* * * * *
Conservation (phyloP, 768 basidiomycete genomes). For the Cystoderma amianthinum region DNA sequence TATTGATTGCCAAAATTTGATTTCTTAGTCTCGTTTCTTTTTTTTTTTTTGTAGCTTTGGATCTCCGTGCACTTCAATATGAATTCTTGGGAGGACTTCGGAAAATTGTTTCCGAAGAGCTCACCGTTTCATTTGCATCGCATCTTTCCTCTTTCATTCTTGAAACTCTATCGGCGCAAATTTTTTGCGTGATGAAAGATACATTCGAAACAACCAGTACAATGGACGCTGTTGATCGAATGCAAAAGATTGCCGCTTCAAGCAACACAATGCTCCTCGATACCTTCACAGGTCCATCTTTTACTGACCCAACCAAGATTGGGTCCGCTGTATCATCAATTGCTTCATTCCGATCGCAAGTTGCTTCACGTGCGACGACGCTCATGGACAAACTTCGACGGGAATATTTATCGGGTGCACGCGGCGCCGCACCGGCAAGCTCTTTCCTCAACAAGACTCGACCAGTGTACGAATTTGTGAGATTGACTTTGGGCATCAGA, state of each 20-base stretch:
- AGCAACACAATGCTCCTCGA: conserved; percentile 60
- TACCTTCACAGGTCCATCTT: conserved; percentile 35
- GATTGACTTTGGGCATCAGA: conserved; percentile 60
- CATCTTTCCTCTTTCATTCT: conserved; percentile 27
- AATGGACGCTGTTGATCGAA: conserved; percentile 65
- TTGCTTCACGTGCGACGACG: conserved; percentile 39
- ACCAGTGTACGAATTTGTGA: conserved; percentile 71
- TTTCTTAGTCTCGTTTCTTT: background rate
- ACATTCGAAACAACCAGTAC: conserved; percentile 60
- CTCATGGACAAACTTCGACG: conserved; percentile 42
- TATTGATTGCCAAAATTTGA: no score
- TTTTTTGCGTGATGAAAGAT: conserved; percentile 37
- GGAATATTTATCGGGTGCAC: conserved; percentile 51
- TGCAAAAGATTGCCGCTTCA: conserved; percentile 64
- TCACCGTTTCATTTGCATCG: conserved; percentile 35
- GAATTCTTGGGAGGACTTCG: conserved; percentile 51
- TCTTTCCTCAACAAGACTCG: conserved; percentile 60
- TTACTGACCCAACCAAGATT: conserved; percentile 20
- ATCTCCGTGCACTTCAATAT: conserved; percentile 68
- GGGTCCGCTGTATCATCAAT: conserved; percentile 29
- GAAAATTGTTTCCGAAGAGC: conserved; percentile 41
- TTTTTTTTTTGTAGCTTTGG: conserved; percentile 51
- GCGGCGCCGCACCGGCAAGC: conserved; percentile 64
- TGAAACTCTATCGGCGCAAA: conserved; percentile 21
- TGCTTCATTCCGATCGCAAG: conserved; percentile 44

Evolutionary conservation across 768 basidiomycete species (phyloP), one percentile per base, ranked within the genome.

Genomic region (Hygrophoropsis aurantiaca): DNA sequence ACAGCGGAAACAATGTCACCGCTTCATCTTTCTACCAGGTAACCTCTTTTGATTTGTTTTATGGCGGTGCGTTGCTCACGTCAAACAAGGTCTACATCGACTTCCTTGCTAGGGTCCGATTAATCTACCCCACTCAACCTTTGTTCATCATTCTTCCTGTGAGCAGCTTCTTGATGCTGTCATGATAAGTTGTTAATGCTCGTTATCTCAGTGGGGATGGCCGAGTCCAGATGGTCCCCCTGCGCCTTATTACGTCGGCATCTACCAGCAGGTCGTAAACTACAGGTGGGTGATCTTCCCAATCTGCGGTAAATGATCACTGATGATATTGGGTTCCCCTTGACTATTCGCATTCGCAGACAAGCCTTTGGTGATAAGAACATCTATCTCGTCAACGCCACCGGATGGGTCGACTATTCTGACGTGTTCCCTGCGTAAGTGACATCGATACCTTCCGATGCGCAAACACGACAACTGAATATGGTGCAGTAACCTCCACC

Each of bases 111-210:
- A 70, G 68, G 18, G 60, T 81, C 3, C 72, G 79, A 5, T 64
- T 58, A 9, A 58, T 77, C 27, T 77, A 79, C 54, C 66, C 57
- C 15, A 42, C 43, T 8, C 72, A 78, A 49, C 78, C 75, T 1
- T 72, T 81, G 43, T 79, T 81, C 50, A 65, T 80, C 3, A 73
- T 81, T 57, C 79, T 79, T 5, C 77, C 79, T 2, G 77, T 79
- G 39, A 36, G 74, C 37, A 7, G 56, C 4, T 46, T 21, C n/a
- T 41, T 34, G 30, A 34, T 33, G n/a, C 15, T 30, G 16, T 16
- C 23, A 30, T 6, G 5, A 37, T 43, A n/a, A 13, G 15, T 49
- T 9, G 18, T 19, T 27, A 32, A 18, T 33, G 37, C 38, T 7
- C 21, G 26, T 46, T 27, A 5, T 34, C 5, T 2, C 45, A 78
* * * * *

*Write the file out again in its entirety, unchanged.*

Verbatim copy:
Conservation (phyloP, 768 basidiomycete genomes). For the Cystoderma amianthinum region DNA sequence TATTGATTGCCAAAATTTGATTTCTTAGTCTCGTTTCTTTTTTTTTTTTTGTAGCTTTGGATCTCCGTGCACTTCAATATGAATTCTTGGGAGGACTTCGGAAAATTGTTTCCGAAGAGCTCACCGTTTCATTTGCATCGCATCTTTCCTCTTTCATTCTTGAAACTCTATCGGCGCAAATTTTTTGCGTGATGAAAGATACATTCGAAACAACCAGTACAATGGACGCTGTTGATCGAATGCAAAAGATTGCCGCTTCAAGCAACACAATGCTCCTCGATACCTTCACAGGTCCATCTTTTACTGACCCAACCAAGATTGGGTCCGCTGTATCATCAATTGCTTCATTCCGATCGCAAGTTGCTTCACGTGCGACGACGCTCATGGACAAACTTCGACGGGAATATTTATCGGGTGCACGCGGCGCCGCACCGGCAAGCTCTTTCCTCAACAAGACTCGACCAGTGTACGAATTTGTGAGATTGACTTTGGGCATCAGA, state of each 20-base stretch:
- AGCAACACAATGCTCCTCGA: conserved; percentile 60
- TACCTTCACAGGTCCATCTT: conserved; percentile 35
- GATTGACTTTGGGCATCAGA: conserved; percentile 60
- CATCTTTCCTCTTTCATTCT: conserved; percentile 27
- AATGGACGCTGTTGATCGAA: conserved; percentile 65
- TTGCTTCACGTGCGACGACG: conserved; percentile 39
- ACCAGTGTACGAATTTGTGA: conserved; percentile 71
- TTTCTTAGTCTCGTTTCTTT: background rate
- ACATTCGAAACAACCAGTAC: conserved; percentile 60
- CTCATGGACAAACTTCGACG: conserved; percentile 42
- TATTGATTGCCAAAATTTGA: no score
- TTTTTTGCGTGATGAAAGAT: conserved; percentile 37
- GGAATATTTATCGGGTGCAC: conserved; percentile 51
- TGCAAAAGATTGCCGCTTCA: conserved; percentile 64
- TCACCGTTTCATTTGCATCG: conserved; percentile 35
- GAATTCTTGGGAGGACTTCG: conserved; percentile 51
- TCTTTCCTCAACAAGACTCG: conserved; percentile 60
- TTACTGACCCAACCAAGATT: conserved; percentile 20
- ATCTCCGTGCACTTCAATAT: conserved; percentile 68
- GGGTCCGCTGTATCATCAAT: conserved; percentile 29
- GAAAATTGTTTCCGAAGAGC: conserved; percentile 41
- TTTTTTTTTTGTAGCTTTGG: conserved; percentile 51
- GCGGCGCCGCACCGGCAAGC: conserved; percentile 64
- TGAAACTCTATCGGCGCAAA: conserved; percentile 21
- TGCTTCATTCCGATCGCAAG: conserved; percentile 44

Evolutionary conservation across 768 basidiomycete species (phyloP), one percentile per base, ranked within the genome.

Genomic region (Hygrophoropsis aurantiaca): DNA sequence ACAGCGGAAACAATGTCACCGCTTCATCTTTCTACCAGGTAACCTCTTTTGATTTGTTTTATGGCGGTGCGTTGCTCACGTCAAACAAGGTCTACATCGACTTCCTTGCTAGGGTCCGATTAATCTACCCCACTCAACCTTTGTTCATCATTCTTCCTGTGAGCAGCTTCTTGATGCTGTCATGATAAGTTGTTAATGCTCGTTATCTCAGTGGGGATGGCCGAGTCCAGATGGTCCCCCTGCGCCTTATTACGTCGGCATCTACCAGCAGGTCGTAAACTACAGGTGGGTGATCTTCCCAATCTGCGGTAAATGATCACTGATGATATTGGGTTCCCCTTGACTATTCGCATTCGCAGACAAGCCTTTGGTGATAAGAACATCTATCTCGTCAACGCCACCGGATGGGTCGACTATTCTGACGTGTTCCCTGCGTAAGTGACATCGATACCTTCCGATGCGCAAACACGACAACTGAATATGGTGCAGTAACCTCCACC

Each of bases 111-210:
- A 70, G 68, G 18, G 60, T 81, C 3, C 72, G 79, A 5, T 64
- T 58, A 9, A 58, T 77, C 27, T 77, A 79, C 54, C 66, C 57
- C 15, A 42, C 43, T 8, C 72, A 78, A 49, C 78, C 75, T 1
- T 72, T 81, G 43, T 79, T 81, C 50, A 65, T 80, C 3, A 73
- T 81, T 57, C 79, T 79, T 5, C 77, C 79, T 2, G 77, T 79
- G 39, A 36, G 74, C 37, A 7, G 56, C 4, T 46, T 21, C n/a
- T 41, T 34, G 30, A 34, T 33, G n/a, C 15, T 30, G 16, T 16
- C 23, A 30, T 6, G 5, A 37, T 43, A n/a, A 13, G 15, T 49
- T 9, G 18, T 19, T 27, A 32, A 18, T 33, G 37, C 38, T 7
- C 21, G 26, T 46, T 27, A 5, T 34, C 5, T 2, C 45, A 78